According to historians, the practice of adopting children originated in ancient Egypt. Children were considered an extremely important part of family, and if a couple could not conceive, they would adopt.
Egypt is home to one of the oldest civilizations in the world. Historians believe that farmers settled along the banks of river Nile (the longest river in the world) around 5000 BCE. Pharaohs ruled Egypt for more than 4,000 years, and their reign ended in 31 BCE when the Roman empire invaded Egypt. Nile played an important role in shaping up Egyptian history.
The Egyptians celebrated life and death with the same amount of zest. For example, the birth of a child (especially a female child) was considered a blessing. These ancient people strongly believed in the concept of afterlife. This is the reason they mummified bodies of their deceased and placed jars of honey and exotic foods near them, so that they would not starve in the afterlife. Here are more such interesting facts about the ancient Egyptian civilization.
- A pharaoh would always cover his hair with a crown or a headdress, called a nemes. (the striped cloth headdress made famous by Tutankhamun's golden mask.)
- Pepi II of Egypt kept several naked slaves around him and smeared their bodies with honey to prevent flies from landing on his head.
- Out of all the pharaohs, Ramesses II (1279-1213 BCE) is often considered the greatest. He ruled the country for almost 60 years and fathered over 90 children. He had eight official wives and 100 concubines.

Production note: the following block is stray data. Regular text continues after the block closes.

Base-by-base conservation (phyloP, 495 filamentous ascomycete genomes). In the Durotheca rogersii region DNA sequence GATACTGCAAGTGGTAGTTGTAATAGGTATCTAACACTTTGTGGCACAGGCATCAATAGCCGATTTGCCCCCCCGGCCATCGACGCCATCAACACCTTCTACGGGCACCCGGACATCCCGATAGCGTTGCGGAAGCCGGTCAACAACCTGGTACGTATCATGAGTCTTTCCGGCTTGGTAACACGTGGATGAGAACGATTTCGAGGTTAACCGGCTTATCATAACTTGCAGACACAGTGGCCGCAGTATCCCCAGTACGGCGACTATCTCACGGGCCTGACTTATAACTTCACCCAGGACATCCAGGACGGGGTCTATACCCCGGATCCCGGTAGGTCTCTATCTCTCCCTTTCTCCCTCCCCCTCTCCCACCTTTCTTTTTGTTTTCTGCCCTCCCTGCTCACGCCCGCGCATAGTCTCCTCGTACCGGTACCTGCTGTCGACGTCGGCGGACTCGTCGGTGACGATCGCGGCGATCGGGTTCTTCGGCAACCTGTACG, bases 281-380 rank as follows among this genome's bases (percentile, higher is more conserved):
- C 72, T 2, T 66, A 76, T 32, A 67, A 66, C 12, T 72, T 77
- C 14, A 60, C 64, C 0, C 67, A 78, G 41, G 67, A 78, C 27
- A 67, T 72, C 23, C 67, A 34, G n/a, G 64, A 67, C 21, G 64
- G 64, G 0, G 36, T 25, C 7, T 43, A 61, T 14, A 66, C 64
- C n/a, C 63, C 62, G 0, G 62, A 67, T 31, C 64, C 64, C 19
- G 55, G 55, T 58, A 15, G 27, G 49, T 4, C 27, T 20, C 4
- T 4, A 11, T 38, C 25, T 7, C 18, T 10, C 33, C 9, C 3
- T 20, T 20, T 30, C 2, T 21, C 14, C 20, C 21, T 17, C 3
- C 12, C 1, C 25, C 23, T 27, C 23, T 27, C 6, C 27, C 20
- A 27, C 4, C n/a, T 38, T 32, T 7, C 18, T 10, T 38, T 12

- Internal conflicts contributed to the rise of two kingdoms along the banks of the river Nile. King Menes (Narmer) unified these two kingdoms known as Upper and Lower kingdoms. No wars were fought on the Egyptian land for more than 100 years after this unification.
- Both Egyptian men and women wore makeup. Eye paint was commonly applied, and green (made from copper) was used by women, while black (made from lead) was worn by men. These people believed that eye paint protected them from harmful sunrays.
- We all know that the practice of antibiotics didn't begin till the start of the 20th century. Early Egyptians used folk medicine, such as moldy foods or soil, for treating various health ailments.
- Life for kids in the erstwhile kingdom of Egypt was very different. Because of the hot weather, they were not allowed to wear clothes until they reached their teens. For the same reason, men wore skirts while women wore dresses.
- It is still not known who destroyed the nose of the famous Sphinx. Historians have found sketches of the Sphinx without the nose which were dated in 1737 BCE. This means that the nose was broken around 60 years before Napoleon invaded Egypt and 180 years before the onset of World War I.
- In the temples of ancient Egypt, the pharaoh was crowned as the chief of the temple and was supposed to carry out duties of a high priest. However, this was not possible due to the pharaoh's various other responsibilities, and chief priests used to step up and perform his duties.
- The first Egyptian pyramid was built around 2600 BCE. It was surrounded by a 34-feet tall wall and had 15 doors in it, of which only one opened.
- Brains of the bodies were removed while mummifying them. Also, from soldiers' bodies, one nostril and the intestines would be removed and were placed in jars.